Signs and symptoms of COVID-19 may appear two to 14 days after exposure and can include:
Shortness of breath or difficulty breathing
Other symptoms can include:
Some people have experienced the loss of smell or taste.
The severity of COVID-19 symptoms can range from very mild to severe. Some people may have no symptoms at all. People who are older or who have existing chronic medical conditions, such as heart disease, lung disease or diabetes, or who have compromised immune systems may be at higher risk of serious illness. This is similar to what is seen with other respiratory illnesses, such as influenza.
When to see a doctor ?
If you have COVID-19 symptoms or you’ve been in contact with someone diagnosed with COVID-19, contact your doctor or clinic right away for medical advice. Tell your health care team about your symptoms and possible exposure before you go to your appointment.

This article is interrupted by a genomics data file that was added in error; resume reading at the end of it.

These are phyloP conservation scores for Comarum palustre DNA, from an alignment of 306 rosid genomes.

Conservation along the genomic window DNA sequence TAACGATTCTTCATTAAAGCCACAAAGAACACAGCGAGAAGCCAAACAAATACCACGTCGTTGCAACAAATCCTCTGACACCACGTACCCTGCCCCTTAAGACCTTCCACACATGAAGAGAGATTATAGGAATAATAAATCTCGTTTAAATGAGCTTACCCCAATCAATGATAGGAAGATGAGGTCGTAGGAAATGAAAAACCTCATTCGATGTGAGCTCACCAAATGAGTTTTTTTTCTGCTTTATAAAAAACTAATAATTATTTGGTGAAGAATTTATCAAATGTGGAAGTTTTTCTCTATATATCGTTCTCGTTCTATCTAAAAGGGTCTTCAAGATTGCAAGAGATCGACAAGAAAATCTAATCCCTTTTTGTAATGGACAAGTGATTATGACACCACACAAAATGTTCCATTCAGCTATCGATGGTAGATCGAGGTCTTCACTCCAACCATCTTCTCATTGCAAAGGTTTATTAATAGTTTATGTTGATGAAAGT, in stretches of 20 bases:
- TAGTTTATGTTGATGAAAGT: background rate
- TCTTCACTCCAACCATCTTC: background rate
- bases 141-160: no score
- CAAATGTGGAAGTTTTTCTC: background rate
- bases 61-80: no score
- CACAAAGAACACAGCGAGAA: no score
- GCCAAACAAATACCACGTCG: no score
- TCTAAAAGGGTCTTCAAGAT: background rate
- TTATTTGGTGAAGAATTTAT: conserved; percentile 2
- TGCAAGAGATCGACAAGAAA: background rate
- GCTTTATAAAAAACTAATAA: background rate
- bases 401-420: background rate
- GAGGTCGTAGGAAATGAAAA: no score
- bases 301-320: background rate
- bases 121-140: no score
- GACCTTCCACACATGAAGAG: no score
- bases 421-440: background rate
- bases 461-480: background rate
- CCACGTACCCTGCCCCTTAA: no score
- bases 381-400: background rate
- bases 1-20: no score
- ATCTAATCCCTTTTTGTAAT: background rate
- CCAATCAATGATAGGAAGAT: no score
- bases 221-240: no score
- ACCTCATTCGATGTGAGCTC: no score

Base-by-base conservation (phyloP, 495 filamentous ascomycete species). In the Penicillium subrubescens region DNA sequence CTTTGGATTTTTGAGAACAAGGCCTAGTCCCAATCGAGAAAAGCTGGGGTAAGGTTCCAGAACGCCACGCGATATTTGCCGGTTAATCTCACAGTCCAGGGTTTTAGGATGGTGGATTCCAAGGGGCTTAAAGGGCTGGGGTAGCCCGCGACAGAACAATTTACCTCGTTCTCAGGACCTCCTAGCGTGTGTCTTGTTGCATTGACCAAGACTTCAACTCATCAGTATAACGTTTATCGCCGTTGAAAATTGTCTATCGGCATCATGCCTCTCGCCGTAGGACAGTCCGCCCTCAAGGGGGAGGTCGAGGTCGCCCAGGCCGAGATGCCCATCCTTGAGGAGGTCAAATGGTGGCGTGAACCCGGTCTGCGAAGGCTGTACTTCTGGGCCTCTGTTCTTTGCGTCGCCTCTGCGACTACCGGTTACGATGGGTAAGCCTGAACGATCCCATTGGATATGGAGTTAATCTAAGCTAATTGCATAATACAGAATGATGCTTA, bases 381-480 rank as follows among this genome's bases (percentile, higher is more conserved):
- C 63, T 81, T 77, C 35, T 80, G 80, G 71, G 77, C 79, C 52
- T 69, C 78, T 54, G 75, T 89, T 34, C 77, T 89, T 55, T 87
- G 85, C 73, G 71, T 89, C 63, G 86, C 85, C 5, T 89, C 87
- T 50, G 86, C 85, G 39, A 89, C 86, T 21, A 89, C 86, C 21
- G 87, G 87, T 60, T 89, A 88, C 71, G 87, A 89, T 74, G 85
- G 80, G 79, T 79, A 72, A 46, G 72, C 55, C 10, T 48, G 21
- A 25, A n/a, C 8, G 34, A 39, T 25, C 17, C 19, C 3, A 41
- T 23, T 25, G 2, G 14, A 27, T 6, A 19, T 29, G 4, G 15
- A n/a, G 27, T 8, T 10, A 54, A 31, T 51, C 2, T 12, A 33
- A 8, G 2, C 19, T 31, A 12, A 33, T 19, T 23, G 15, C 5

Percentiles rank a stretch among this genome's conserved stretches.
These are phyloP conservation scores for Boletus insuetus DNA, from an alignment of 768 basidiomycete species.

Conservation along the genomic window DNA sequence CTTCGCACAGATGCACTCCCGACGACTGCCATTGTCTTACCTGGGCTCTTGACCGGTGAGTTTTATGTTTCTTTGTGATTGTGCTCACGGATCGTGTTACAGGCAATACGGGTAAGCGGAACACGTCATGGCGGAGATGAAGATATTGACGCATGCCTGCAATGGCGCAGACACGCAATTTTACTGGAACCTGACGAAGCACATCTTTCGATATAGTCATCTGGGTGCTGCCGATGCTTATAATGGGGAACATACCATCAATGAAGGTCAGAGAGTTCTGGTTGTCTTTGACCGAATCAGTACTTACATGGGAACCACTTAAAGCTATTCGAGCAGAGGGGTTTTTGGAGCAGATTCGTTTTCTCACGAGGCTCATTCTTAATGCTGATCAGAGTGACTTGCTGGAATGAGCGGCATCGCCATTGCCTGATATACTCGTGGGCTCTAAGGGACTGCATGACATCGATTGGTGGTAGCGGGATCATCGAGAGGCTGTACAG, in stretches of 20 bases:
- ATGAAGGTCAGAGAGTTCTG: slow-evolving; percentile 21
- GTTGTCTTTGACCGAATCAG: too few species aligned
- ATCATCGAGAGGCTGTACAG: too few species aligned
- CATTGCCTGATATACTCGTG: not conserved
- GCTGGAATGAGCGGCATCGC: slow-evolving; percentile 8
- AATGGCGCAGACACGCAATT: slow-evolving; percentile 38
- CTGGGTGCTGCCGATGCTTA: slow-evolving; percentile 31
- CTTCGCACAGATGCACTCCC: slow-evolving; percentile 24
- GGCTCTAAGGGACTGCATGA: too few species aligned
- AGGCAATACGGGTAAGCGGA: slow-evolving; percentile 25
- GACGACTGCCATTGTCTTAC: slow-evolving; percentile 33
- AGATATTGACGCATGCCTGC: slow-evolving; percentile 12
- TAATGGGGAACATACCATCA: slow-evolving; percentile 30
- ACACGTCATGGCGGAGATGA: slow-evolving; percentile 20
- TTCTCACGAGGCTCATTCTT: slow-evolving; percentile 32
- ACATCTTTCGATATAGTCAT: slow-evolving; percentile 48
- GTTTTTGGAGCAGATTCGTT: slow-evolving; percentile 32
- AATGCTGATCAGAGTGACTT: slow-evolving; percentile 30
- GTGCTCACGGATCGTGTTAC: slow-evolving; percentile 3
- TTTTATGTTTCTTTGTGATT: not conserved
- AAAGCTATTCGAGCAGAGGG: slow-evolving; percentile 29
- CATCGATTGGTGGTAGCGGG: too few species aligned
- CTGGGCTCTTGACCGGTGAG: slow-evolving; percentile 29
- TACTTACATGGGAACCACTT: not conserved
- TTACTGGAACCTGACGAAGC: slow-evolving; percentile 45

If you have emergency COVID-19 signs and symptoms, such as trouble breathing, chest pain or pressure, confusion, or blue lips or face, seek care immediately.
If you have respiratory symptoms but you are not and have not been in an area with ongoing community spread, contact your doctor or clinic for guidance. Let your doctor know if you have other chronic medical conditions, such as heart disease or lung disease. As the pandemic progresses, it’s important to make sure health care is available for those in greatest need.
Infection with the new coronavirus (severe acute respiratory syndrome coronavirus 2, or SARS-CoV-2) causes coronavirus disease 2019 (COVID-19).
It’s unclear exactly how contagious the new coronavirus is. Data has shown that it spreads from person to person among those in close contact (within about 6 feet, or 2 meters). The virus spreads by respiratory droplets released when someone with the virus coughs, sneezes or talks.
It can also spread if a person touches a surface with the virus on it and then touches his or her mouth, nose or eyes.
Risk factors for COVID-19 appear to include:
Recent travel from or residence in an area with ongoing community spread of COVID-19 as determined by CDC or WHO